This is likely never end until the Modern Golf Swing has been pierced through the heart and buried with a garlic necklace, but I want to repeat to everyone that a “low or planted heel back swing” does not mean nailing the heel to the ground.
I would bet you that even the most flexible person who claims to be able to pivot with a fully planted heel does not actually do this, but just thinks they are doing so.
Let me run something past everyone, because I can’t wrap my brain around the logic of what Modern Golf Swing proponents are always saying.
I’m talking about the restricting of the hip turn in the back swing by keep that leading heel firmly planted on the back swing, all to promote more stability and therefore consistency in the golf swing.
OK, everyone is talking about the posting purporting to “test” Brandel Chamblee’s assertions (and it’s news to me that Chamblee is the originator of something I’ve been saying myself for years now, and that Jack Nicklaus rejected in 1974, but whatever), that a restricted-hip swing is harmful to the lower back.
I was going to wait until tomorrow to post this confusing piece of non-analysis from Tom Stickney II over at Golf WRX, because I’m getting emails about it – you fellas are quick – so here goes, guys!
If you hear that Tiger Woods hit a 360 yard drive yesterday, just remember it was downhill, downwind, and that Mike Weir once had a 400 yard drive recorded on the Plantation Course in Hawaii… just saying…
Because I just got a look at the new Tiger Woods swing with a driver, and it’s – I am trying to find something positive here – not as bad as before, albeit with a lot less power than he used to have.
If you need any proof that the Modern Golf Swing is an unworkable theory that is also destroying players’ bodies and careers, look no further than the stats you get comparing numbers (actual and theoretical) between the longest swingers from the Classic Golf Swing era.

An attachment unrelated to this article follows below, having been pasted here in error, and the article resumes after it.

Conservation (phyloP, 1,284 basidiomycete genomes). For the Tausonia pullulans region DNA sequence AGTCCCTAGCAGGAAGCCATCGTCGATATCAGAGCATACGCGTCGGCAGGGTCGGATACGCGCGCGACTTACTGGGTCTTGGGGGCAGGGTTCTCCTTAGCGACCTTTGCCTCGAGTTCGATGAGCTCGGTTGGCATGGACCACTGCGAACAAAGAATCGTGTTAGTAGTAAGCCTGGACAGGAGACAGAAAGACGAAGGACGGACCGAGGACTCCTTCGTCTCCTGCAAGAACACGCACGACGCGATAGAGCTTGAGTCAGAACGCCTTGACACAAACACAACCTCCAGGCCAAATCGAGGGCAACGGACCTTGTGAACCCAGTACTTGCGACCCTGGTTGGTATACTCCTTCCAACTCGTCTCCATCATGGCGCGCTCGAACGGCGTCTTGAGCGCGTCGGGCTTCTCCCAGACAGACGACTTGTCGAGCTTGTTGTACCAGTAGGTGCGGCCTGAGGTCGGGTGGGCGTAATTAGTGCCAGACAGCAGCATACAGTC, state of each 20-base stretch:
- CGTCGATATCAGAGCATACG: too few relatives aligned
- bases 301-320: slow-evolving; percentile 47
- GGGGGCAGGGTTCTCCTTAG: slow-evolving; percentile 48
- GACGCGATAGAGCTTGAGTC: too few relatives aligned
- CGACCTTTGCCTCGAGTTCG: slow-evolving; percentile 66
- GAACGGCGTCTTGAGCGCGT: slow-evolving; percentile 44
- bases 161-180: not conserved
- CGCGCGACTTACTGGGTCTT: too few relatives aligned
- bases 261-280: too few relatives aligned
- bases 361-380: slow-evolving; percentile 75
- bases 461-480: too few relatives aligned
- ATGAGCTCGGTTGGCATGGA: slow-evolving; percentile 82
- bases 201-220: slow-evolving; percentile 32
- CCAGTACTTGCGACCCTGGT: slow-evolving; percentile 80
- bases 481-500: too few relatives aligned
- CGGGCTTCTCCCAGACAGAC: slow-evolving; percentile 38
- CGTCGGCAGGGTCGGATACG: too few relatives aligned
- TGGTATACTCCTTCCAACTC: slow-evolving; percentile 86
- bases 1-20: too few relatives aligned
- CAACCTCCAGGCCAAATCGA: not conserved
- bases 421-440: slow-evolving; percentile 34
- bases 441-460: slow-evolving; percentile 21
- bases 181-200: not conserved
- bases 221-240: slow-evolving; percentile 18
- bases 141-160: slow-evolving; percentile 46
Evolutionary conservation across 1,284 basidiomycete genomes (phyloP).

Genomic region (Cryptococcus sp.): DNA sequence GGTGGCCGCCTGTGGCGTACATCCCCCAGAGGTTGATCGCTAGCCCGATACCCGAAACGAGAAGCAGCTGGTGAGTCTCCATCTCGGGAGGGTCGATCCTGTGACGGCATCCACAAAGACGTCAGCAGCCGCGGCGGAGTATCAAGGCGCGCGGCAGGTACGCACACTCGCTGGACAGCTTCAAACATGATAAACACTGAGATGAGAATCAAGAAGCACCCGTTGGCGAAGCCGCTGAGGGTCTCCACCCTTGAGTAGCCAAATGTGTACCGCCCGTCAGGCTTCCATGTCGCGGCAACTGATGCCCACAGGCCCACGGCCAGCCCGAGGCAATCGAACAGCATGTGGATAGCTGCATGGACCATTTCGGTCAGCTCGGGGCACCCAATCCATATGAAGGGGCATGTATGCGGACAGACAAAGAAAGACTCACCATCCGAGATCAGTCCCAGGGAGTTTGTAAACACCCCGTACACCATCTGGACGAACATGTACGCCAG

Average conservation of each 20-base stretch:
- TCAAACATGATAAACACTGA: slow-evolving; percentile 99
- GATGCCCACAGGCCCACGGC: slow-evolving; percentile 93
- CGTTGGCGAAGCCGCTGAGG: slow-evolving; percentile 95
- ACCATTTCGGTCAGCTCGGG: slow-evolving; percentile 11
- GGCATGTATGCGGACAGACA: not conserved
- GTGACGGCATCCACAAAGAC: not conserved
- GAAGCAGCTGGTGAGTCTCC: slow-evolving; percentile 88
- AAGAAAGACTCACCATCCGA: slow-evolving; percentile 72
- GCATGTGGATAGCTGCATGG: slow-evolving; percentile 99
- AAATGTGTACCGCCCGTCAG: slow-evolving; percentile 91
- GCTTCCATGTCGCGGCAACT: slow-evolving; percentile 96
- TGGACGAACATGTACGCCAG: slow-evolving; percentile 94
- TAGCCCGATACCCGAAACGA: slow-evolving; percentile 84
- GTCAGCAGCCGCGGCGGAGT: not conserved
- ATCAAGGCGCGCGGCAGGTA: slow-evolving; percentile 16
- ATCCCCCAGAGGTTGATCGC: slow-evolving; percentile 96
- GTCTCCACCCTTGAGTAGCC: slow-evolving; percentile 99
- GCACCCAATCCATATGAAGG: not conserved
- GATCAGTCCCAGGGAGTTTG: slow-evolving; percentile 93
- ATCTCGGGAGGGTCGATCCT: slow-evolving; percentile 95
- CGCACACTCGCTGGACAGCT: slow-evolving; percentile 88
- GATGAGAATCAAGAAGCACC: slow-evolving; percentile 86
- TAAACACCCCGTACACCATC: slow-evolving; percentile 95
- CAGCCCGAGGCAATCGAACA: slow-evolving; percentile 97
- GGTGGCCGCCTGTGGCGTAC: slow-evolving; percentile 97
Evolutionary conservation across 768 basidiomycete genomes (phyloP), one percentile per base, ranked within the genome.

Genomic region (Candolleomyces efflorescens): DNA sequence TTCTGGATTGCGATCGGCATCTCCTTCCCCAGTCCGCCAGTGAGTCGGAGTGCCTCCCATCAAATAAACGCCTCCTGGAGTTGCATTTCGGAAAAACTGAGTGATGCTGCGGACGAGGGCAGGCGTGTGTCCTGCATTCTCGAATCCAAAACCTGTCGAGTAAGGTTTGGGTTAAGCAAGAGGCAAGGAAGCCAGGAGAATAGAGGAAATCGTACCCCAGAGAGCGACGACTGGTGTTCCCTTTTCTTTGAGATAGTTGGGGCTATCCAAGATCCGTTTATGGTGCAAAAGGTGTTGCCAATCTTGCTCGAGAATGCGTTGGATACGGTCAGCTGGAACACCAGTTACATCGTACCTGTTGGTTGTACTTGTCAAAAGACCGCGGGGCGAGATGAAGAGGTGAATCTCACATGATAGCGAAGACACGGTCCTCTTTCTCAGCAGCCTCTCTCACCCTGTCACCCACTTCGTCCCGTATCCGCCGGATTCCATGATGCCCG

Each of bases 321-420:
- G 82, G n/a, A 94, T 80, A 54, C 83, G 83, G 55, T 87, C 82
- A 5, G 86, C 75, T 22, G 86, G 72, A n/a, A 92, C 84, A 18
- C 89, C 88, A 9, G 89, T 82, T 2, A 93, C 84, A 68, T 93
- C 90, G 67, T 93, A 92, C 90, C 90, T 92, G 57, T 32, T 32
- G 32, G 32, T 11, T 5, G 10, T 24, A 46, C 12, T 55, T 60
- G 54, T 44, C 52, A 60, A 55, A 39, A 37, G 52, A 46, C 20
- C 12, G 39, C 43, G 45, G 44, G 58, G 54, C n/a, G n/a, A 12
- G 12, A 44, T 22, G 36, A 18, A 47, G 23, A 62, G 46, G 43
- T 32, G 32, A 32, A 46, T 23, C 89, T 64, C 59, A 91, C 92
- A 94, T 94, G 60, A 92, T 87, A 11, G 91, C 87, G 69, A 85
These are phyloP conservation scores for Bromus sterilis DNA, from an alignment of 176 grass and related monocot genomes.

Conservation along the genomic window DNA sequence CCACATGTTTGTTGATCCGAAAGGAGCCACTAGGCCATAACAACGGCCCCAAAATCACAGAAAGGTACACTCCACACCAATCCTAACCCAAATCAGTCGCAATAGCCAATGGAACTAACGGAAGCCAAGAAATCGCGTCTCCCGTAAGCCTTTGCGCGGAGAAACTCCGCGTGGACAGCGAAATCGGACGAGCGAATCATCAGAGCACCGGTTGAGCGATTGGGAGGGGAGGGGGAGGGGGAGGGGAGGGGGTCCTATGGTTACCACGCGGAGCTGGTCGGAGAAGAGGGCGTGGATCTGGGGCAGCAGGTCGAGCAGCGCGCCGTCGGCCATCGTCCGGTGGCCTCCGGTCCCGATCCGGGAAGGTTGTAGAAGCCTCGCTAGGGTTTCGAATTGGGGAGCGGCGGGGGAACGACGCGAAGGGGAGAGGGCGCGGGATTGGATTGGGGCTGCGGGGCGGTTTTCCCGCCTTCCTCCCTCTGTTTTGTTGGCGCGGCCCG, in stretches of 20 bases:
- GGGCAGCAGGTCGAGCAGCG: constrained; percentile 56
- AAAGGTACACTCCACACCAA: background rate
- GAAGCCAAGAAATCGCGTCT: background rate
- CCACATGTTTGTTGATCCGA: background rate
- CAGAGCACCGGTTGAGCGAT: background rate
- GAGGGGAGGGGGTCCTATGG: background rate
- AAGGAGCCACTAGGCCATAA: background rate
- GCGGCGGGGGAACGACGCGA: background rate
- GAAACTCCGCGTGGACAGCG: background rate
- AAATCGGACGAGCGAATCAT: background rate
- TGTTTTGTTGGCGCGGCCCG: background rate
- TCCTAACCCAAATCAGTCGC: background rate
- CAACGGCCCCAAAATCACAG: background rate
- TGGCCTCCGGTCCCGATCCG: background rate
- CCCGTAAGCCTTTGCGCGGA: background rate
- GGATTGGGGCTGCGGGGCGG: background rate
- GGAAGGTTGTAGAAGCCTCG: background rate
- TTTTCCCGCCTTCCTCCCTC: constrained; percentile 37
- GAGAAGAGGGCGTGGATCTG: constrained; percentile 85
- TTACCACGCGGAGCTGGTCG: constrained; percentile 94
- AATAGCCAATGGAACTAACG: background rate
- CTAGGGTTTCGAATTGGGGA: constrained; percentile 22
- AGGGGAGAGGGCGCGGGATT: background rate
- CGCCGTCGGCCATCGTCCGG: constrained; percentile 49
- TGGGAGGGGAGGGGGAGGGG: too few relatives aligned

Those of you who have the “Kinesiology of the MCS Golf Swing,” or “MCS – Perfect Pivot,” which are Parts II & III of the “MCS Trilogy,” or even if you have the MCS Secrets of the MCS video short “On Separation,” then you’re going to nod your heads at this next revelation.
I got up this morning after having having witnessed yesterday’s train wreck with the World #1 ranked player withdrawing from the climactic event of the FedEx Cup with yet another back injury, and what I read from Jason Day’s own words yesterday nearly dropped me out of my chair.
Tiger Woods apparently tried once (and is probably still now trying) to blame his left knee woes on “stuff I did as a kid,” and not on his modern golf swing models which have wrecked the left side of his body.
It’s not just the knee – if you see the history of Tiger’s injuries, you will see a distinct and unavoidable pattern of left side body issues, all coming from that planted-heel back swing and everything that comes along with swinging this way from an early age.